The Space to Pray

Keeping in mind the Lenten focus on prayer, fasting and almsgiving, I’ll be exploring those themes in my Friday posts.  Since this is the first Friday of Lent, I figured I’d start with something basic to get myself into the season:  prayer.



I have found that one of the greatest obstacles to prayer is creating the space to pray. 

Sometimes this means a physical space.  Do you have a place where you can pray?  Whether it’s the Eucharistic Adoration chapel at your parish or the well lit window in your bedroom or even a corner of your desk where you can put a crucifix, find a place where you can focus yourself into prayer.  It can be a very helpful part of your prayer routine to have a visual reminder.  Peaceful spaces make it easier to concentrate on God instead of on distractions.

Sometimes, though, this means an interior space.  It is important to find quiet not only in the room you inhabit but in your own heart and mind.  The most persistent distractions are usually not the noises of my environment, but my own worries, anxieties and mental to-do lists.  There are days when every time I sit down to pray, I only end up remembering something else I meant to do.  It takes a lot of effort to clear out an interior space to fill with God.

One simple way to cultivate this space is to practice listening.  A huge part of prayer is being able to listen to (or for) God, but it’s also one of the most frustrating parts if you can’t be still.  You can practice by listening to the people you’re with.  Some of the most annoying fights I have had with loved ones have been because one or the other of us didn’t listen all the way through before reacting.  So much misunderstanding could have been avoided if we only take the time to let the other person have their entire say!

I have found this to be an especially useful awareness to have when I work with teens.  Sometimes, people don’t have their idea articulated fully.  Ask questions in response to someone else’s ideas instead of immediately critiquing.  Allow other people to develop their thoughts and you’ll be encouraging their creativity as well as your own patience.

Another way to cultivate an interior space is practice unplugging yourself.  Even while writing this post, I had been listening to my newest CD.  We get so used to filling our minds with a million different little things that we don’t know how to take the time to unwind all of our thoughts and feelings.  If we get in the habit of taking a couple minutes of breathing space each day (no music, no phone, no Internet, no television, etc.), we will find it easier to transition into prayer.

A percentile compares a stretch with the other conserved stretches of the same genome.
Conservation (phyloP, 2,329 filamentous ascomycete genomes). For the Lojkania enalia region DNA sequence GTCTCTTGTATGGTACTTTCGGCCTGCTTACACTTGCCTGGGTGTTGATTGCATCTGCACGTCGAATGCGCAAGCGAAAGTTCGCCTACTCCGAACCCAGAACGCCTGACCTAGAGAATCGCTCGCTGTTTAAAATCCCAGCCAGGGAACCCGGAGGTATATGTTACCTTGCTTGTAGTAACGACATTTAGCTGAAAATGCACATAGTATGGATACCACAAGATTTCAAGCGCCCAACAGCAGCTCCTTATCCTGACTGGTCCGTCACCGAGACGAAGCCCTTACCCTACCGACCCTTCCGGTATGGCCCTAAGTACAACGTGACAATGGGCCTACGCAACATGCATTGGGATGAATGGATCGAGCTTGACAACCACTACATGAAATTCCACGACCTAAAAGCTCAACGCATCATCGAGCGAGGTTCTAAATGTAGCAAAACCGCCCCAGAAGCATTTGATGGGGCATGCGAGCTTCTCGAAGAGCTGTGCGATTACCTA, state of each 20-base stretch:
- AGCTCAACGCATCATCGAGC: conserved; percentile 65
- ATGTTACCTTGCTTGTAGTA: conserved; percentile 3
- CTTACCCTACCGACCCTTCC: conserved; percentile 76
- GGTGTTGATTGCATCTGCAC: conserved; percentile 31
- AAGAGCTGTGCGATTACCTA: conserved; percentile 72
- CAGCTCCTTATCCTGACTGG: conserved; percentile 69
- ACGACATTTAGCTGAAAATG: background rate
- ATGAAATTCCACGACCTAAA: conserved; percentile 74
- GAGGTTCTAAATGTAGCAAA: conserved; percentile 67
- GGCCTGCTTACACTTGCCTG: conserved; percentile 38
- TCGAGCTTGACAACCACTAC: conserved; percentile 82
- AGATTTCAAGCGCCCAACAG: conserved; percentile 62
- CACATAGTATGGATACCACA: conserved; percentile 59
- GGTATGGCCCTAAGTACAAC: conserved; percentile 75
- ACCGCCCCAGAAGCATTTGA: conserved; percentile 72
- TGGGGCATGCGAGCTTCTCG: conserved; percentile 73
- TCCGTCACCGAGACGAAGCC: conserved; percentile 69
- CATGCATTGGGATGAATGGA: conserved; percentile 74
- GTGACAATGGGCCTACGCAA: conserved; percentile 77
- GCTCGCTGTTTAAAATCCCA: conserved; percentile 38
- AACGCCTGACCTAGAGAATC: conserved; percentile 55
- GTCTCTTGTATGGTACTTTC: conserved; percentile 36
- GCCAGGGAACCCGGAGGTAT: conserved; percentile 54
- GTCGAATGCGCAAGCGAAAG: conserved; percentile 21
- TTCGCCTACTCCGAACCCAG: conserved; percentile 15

Those are just a few of my ideas.  What are your strategies for clearing some interior space for prayer?  Give them a try and let me know how they work in the comments.


About greennotebook

Youth Minister. Theologian-in-Training. Poet. Musician. Girlfriend. Caffeine Addict.
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2 Responses to The Space to Pray

  1. Laura says:

    Lately, my spot for prayer has been sitting on the arm of the easy chair in our living room, looking out the window on the world. I have been working on setting aside a few minutes every morning for prayer- after Matt leaves the house, before I have to get ready to leave myself. I watch the sky and listen to the birds. Still not so good at listening to God, but hopefully that will come with time. I’ve been doing the 3 minute retreats online through Loyola Press ( and that has been really helpful in cultivating stillness. Thanks for writing, Dill! 🙂

  2. compudomer says:

    My husband and I wanted to put a focus on personal prayer this Lent, so we’ve each found a workout at the gym that we find peaceful and calming (I go swimming and he goes running) and we take that time to engage in conversation with no one but God for 20-30 min every day. I have also been doing the 3 minute retreats and they really help me to take that moment of focus at the beginning of my day!

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